- © 2014 by the Seismological Society of America
Online Material: Journals in the ISC Event Bibliography.
The International Seismological Centre (ISC) is a not‐for‐profit organization with the primary mission of producing the definitive summary of the seismicity of the Earth (ISC Bulletin; ISC, 1964–2013). This is achieved thanks to a unique international cooperation in the seismological community that allows the ISC to collect, integrate, and finally process seismological bulletins (location parameters, station data, moment tensor solutions, felt reports, etc.) from approximately 130 agencies worldwide. Seismic (earthquakes or man‐made) events parameters and station data are publicly available via the ISC website (www.isc.ac.uk, last accessed January 2014).
In 2012 we started to set up a new database to link parametric data related to seismic events (earthquakes or anthropogenic events) in the ISC Bulletin to publications considering specific seismic events. Such association is often needed by researchers in order to identify and gather information related to seismic events. Usually bibliographic searches (such as Google Scholar) are used by typing a text string containing a name for the seismic event or the region and date it occurred. Such a search may need to be repeated several times to account for all possible transliterations of a place name, several different ways of specifying a date and a variety of names of the area where the seismic event has occurred. For example, the great Sumatra earthquake of 2004 could be searched as “Sumatra‐Andaman,” “Banda‐Aceh,” “Aceh‐Sumatra,” etc. The results then have to be merged and the duplicates removed. The procedure is daunting and often leads to unsatisfactory results.
The ISC Event Bibliography database allows users to search for publications linked to seismic events in the ISC Bulletin. This association enables users to perform searches based on event parameters (e.g., location and time of the event) and/or publications parameters (e.g., author name, journal, year of publication). A schematic view of the search engine behind the ISC Event Bibliography is shown in Figure 1.
The database includes publications for which we identified events in the ISC database and is mostly composed of dedicated studies on specific events. Earthquakes belonging to a catalog (like the GCMT, EHB, ISC‐GEM, etc.) are not linked to the Event Bibliography, nor are the publications that deal with seismicity of specific regions or include large regional earthquake catalogs.
With rare exceptions, we included only those publications that contained English titles and abstracts. We make no judgment of the quality of scientific articles. We continue to include further entries and invite our users to help us with necessary updates (see www.isc.ac.uk/event_bibliography/submit.php/, last accessed November 2013).
The publications linked to seismic events are not limited to seismology. They cover a broad range of disciplines including, but not limited to, earthquake engineering, tectonics, structural geology, geodesy, remote sensing, nuclear test monitoring, tsunami, landslides, environmental studies, coastal science, natural disasters, hydrology, geochemistry, atmospheric sciences, and geomagnetism. This feature makes the Event Bibliography an attractive tool for multidisciplinary studies and useful for researchers and students from different fields. We expect that this ISC product will also be helpful in facilitating the work of authors, reviewers, and journal editors during the entire process of scientific article publication.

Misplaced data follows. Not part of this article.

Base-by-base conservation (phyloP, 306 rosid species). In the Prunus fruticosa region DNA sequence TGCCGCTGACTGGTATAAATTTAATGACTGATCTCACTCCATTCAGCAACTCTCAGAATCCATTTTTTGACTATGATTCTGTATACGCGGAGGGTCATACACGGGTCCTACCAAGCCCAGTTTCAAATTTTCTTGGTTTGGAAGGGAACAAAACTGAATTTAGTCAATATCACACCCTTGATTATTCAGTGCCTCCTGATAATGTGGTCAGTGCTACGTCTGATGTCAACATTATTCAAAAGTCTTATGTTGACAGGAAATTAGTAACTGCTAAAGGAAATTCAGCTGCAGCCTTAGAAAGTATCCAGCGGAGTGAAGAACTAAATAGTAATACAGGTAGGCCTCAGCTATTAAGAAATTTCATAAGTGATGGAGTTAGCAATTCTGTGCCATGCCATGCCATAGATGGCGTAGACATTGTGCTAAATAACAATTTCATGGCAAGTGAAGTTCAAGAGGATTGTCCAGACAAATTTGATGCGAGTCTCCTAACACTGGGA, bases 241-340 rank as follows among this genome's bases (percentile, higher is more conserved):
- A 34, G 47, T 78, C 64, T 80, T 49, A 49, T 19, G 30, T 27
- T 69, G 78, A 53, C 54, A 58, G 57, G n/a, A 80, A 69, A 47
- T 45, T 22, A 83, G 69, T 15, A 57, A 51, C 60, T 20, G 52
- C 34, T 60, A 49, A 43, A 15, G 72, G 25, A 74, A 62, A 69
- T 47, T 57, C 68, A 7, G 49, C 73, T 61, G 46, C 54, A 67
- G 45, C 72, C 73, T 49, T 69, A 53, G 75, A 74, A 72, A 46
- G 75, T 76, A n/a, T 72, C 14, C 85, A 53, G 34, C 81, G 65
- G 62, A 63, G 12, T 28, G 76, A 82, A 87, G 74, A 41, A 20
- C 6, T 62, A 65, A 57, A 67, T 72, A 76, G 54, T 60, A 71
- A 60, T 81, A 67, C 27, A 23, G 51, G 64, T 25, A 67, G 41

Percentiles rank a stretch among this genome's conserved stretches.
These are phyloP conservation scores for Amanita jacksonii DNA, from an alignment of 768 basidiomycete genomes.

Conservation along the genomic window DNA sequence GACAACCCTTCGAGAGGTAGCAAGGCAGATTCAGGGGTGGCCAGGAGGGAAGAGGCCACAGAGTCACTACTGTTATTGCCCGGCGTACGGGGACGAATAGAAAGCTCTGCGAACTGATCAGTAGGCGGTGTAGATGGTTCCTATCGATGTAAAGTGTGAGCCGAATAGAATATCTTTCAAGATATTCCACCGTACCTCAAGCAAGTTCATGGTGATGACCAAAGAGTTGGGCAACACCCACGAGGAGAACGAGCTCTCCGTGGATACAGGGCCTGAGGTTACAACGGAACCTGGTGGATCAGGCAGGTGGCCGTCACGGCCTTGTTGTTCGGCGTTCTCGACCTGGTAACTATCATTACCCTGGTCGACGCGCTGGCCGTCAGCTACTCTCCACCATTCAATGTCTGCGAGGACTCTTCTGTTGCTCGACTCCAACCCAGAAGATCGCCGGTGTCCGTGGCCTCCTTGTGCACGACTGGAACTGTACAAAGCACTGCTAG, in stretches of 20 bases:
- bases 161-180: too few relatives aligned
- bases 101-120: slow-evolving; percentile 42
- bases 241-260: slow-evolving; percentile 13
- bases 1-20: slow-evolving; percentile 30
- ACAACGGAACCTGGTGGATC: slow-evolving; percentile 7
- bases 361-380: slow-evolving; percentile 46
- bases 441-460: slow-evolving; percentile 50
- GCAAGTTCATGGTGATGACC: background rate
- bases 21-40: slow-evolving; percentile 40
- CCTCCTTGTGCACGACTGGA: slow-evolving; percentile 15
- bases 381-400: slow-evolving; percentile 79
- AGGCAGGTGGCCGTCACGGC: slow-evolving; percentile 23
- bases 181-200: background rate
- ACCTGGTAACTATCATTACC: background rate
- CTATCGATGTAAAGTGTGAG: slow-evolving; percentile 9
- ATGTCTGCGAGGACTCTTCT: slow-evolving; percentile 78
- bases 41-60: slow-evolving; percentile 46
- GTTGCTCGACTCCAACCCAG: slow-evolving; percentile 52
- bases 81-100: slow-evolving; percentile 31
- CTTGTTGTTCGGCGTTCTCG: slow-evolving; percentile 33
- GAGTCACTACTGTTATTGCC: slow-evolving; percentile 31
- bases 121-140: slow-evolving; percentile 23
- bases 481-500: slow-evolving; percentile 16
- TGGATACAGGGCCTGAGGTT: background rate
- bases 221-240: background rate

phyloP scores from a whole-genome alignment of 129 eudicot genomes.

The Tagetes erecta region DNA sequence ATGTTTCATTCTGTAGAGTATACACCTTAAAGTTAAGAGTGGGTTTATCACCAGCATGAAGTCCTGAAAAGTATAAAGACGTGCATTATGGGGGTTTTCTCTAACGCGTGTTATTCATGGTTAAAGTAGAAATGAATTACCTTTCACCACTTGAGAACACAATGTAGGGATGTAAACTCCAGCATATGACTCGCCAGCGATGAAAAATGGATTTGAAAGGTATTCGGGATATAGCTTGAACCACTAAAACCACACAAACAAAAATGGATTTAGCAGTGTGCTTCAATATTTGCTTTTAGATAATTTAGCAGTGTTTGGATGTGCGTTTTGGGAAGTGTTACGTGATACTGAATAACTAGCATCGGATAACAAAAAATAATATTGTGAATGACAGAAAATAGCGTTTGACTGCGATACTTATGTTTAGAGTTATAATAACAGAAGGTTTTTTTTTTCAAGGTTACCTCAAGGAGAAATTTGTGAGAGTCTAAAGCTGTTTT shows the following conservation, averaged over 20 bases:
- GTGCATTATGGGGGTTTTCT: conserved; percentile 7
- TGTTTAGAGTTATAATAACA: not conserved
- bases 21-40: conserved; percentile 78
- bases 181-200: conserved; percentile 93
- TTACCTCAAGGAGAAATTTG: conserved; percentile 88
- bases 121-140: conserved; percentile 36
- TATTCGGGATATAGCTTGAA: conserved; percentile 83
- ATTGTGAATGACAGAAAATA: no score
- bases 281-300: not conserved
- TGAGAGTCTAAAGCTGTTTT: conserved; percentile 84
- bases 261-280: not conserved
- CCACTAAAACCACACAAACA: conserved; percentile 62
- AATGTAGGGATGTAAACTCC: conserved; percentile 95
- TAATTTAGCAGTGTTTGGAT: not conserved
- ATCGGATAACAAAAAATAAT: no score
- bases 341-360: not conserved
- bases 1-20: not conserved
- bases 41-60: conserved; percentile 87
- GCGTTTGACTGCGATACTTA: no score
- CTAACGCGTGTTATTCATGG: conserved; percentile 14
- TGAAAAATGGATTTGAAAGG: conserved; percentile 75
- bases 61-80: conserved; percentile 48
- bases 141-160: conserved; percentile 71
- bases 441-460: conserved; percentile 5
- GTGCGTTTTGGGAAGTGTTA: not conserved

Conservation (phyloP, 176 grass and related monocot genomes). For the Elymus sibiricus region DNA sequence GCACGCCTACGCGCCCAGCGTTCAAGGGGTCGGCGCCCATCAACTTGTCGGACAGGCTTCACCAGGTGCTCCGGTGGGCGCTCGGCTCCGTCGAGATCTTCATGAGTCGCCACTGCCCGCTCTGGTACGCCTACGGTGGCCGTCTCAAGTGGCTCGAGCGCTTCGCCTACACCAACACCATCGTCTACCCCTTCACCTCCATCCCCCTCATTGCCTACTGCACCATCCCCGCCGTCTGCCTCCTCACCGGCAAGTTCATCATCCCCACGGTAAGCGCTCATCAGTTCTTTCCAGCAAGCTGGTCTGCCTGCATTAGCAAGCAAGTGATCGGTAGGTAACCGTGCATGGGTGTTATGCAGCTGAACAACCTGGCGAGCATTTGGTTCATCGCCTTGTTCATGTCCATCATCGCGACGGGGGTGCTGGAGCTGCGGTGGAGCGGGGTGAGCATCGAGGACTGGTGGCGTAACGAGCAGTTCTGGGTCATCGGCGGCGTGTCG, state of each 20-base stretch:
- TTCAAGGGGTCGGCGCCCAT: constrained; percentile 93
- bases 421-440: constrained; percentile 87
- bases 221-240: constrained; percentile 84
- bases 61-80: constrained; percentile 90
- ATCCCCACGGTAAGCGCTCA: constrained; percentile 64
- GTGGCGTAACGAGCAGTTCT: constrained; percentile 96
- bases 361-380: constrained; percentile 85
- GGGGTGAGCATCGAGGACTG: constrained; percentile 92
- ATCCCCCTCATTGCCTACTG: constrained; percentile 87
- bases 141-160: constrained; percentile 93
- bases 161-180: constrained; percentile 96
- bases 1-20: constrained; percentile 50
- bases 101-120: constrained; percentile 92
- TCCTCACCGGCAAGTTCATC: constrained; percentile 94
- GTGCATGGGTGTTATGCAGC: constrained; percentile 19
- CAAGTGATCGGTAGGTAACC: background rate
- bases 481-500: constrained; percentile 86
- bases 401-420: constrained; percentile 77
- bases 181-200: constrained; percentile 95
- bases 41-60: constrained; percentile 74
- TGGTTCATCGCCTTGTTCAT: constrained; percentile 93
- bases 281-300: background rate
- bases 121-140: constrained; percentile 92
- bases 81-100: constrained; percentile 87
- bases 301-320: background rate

COMPOSITION OF THE EVENT BIBLIOGRAPHY DATABASE
The database is a continuation and extension of the Bibliography of Seismology (ISC, 1965–1995), which was produced at the ISC between 1965 and 1995. The Bibliography of Seismology is a collection of articles (including Ph.D. Theses, news, and reports not subject to a standard review process) related to seismological studies where users can perform searches for a string in the database (title, author, journal, and keywords) and without returning the events links. It also includes references compiled by the Canadian Dominion Observatory in the period 1956–1964, although these references are not complete (e.g., usually only author list and title are available). The Bibliography of Seismology, although ceased in 1995, is still available at www.isc.ac.uk/projects/bibliography/ (last accessed November 2013).
Exploiting the references collected by the ISC since 1970s, in year 2000 the ISC linked about 4000 publications in the period 1971–1995 with the ISC event identifier. The seismic‐event list linked to publications was made available at the ISC website (now replaced by the Event Index, www.isc.ac.uk/event_bibliography/eventindex.php, last accessed November 2013), and such associations are preserved in the current Event Bibliography, which is described in more detail in the following.
In order to resume and improve this service, in 2012 we started to link ISC event identifiers to publications that deal with specific seismic events and published in the period 1996 to present. This was necessary in order to fill the gap in our publication record after the Bibliography of Seismology ceased in 1995. In addition to that, other publications in different periods were also added:
references having only authors and title in the old Bibliography of Seismology in the period 1956–1972 were completed and linked to the ISC event identifier;
references based on the work of Allen et al. (2009) for the ShakeMaps Atlas.
Hence, about 50 years of publications considering earthquakes or man‐made events are available in the Event Bibliography database. Figure 2 summarizes the event‐publication associations. As of November 2013, the Event Bibliography database contains over 15,000 references (Fig. 2a) from about 500 titles. For most of the recent publications, we include the Digital Object Identifier (DOI, www.doi.org or www.crossref.org, last accessed November 2013), allowing users direct access to the paper at the journal website or to the link to the journal home page. In general, most of the events have only a few links to publications (Fig. 2b), but a few have a considerable amount of articles associated (e.g., the Wenchuan earthquake of 12 May 2008 with more than 850 articles linked, as of November 2013). Although the older publications in the database cover the 1950s, some events were also studied several decades after the event occurrence, so that significant earthquakes at the beginning of twentieth century (Fig. 2b,c) are also present (e.g., 1906 San Francisco earthquake).